Mosquitos test positive for West Nile virus in Ajax


Published August 4, 2023 at 1:10 pm

west nile ajax
Photo by Jimmy Chan

Another batch of mosquitoes tested positive for West Nile virus in Durham — this time in Ajax.

The adult mosquitoes were collected from one of the Durham Region Health Department’s mosquito trap sites, the health department said in a press release today (Aug. 4).

This is now the fifth mosquito batch in Durham Region to test positive for the virus this season.

The first batch was found in Oshawa in July.

Durham Region Health Department sets mosquito traps across the region and submits mosquitoes for laboratory testing every week between June and September.

This positive test comes as the health department advised residents to watch for symptoms of the virus.

Most people who contract the virus will experience mild illness including fever, headache, body ache, nausea, vomiting, and rash on the chest, stomach or back.

More serious symptoms can include muscle weakness, stiff neck, confusion, tremors, numbness and sudden sensitivity to light.

Symptoms usually develop between two and 15 days after being bitten by an infected mosquito.

West Nile virus is a mosquito-borne disease that is spread to humans via the bite of an infected mosquito. Mosquitoes become infected by feeding on the blood of a bird that carries the virus. The disease is not passed from person to person, nor from bird to person.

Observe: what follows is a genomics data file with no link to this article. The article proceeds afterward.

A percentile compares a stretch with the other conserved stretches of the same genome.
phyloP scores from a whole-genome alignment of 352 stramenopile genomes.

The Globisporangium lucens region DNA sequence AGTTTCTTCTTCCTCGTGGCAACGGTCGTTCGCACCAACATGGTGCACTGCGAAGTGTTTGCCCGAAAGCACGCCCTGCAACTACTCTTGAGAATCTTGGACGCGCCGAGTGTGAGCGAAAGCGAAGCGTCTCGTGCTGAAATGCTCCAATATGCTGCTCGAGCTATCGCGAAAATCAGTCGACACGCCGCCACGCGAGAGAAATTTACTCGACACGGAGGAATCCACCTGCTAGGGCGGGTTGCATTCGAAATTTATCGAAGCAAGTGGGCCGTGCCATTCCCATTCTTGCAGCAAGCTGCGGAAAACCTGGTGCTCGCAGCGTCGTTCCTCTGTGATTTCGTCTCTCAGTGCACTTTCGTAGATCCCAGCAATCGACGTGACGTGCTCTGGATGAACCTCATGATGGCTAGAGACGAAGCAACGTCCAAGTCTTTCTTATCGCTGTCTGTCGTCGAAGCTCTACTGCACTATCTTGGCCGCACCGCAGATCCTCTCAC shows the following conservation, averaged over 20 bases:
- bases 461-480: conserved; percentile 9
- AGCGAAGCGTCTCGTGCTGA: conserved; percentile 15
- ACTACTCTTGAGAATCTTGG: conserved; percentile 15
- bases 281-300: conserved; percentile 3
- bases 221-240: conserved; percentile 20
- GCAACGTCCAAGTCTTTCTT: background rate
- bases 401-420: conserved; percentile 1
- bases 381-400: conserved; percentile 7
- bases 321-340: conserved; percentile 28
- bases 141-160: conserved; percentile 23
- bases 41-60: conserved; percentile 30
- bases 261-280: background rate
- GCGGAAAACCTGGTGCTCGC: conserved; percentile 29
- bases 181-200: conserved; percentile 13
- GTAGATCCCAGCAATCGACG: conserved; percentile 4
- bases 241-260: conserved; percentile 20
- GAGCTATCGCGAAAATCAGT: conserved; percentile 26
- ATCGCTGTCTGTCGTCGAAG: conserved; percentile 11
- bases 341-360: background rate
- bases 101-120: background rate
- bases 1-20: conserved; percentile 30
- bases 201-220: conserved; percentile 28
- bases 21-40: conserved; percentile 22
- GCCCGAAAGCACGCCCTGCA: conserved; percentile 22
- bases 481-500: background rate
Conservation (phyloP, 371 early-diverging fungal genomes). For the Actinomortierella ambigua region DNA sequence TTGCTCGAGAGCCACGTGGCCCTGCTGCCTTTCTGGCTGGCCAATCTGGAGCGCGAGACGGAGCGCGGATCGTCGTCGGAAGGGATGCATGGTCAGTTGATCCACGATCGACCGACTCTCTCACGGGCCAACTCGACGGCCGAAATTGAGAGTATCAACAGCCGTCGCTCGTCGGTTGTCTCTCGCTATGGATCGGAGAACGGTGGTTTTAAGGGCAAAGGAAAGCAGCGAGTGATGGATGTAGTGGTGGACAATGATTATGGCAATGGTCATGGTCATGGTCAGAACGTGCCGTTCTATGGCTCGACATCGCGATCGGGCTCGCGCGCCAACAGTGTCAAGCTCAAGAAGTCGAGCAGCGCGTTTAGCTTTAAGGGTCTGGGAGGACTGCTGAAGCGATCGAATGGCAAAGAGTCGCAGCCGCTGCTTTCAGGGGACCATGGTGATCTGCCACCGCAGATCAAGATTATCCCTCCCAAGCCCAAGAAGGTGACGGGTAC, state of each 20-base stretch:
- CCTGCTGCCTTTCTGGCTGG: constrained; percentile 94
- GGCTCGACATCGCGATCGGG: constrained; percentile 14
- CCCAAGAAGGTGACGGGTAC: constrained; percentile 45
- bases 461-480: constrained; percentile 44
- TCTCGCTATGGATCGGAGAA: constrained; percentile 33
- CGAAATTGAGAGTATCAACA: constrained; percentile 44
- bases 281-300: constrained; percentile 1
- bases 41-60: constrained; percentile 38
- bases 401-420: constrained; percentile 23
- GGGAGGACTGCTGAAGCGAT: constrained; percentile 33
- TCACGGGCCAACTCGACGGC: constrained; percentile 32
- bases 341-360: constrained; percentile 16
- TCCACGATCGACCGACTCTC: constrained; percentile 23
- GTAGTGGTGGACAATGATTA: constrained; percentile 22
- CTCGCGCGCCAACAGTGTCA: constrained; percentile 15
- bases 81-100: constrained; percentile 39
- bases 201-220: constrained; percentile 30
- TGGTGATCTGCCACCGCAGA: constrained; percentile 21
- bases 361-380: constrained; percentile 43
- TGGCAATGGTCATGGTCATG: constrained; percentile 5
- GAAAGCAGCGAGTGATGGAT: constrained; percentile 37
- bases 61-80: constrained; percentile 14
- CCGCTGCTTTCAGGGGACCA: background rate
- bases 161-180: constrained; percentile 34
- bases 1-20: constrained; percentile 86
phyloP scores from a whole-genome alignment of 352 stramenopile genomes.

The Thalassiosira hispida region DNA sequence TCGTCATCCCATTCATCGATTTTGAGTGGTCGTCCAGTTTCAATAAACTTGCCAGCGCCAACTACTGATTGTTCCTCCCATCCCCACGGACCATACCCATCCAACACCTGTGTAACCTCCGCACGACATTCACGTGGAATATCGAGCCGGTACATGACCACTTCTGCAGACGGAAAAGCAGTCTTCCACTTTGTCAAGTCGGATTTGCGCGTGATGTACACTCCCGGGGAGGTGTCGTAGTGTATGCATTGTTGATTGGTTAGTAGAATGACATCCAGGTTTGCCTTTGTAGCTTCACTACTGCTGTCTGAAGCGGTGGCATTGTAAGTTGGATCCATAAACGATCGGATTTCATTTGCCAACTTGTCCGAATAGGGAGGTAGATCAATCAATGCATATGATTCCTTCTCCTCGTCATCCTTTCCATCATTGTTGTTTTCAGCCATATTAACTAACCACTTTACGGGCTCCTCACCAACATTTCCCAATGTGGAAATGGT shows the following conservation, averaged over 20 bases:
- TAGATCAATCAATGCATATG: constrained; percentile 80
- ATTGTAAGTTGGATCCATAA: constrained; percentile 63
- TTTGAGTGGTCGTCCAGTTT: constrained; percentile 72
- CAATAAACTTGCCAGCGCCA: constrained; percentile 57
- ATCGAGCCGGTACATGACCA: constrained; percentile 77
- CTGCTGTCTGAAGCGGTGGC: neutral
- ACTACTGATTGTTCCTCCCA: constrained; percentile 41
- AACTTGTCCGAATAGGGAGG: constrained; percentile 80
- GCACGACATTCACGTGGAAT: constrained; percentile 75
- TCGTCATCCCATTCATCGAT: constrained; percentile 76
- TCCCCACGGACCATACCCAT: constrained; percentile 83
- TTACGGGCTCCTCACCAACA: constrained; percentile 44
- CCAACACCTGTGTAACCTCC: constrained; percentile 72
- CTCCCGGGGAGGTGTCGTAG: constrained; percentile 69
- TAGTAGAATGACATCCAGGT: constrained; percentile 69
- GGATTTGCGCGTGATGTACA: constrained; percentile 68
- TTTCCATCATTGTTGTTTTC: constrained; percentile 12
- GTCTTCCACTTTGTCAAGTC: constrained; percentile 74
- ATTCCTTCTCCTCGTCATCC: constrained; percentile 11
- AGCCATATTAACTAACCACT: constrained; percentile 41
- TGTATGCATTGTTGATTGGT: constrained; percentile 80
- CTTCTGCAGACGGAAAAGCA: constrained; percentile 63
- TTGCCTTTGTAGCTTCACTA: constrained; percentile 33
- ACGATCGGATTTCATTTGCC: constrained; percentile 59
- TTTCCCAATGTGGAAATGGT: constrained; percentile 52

Although the risk of becoming infected is low, the Health Department recommends that residents take the following precautions:

  • Wear shoes, socks, and light-coloured clothing—including long sleeve tops and full-length pants when outside—especially at dusk or dawn when mosquitoes are most active.
  • Use insect repellent containing DEET or Picaridin on exposed skin, following Health Canada’s safety tips on using personal insect repellents.
  • Remove standing water from your property where mosquitoes can breed.
  • Ensure window and door screens are in good repair to prevent mosquitoes from entering your home.

Durham Region helps minimize mosquito populations by treating Regional catch basins and other stagnant water sites with a larvicide to help reduce breeding.

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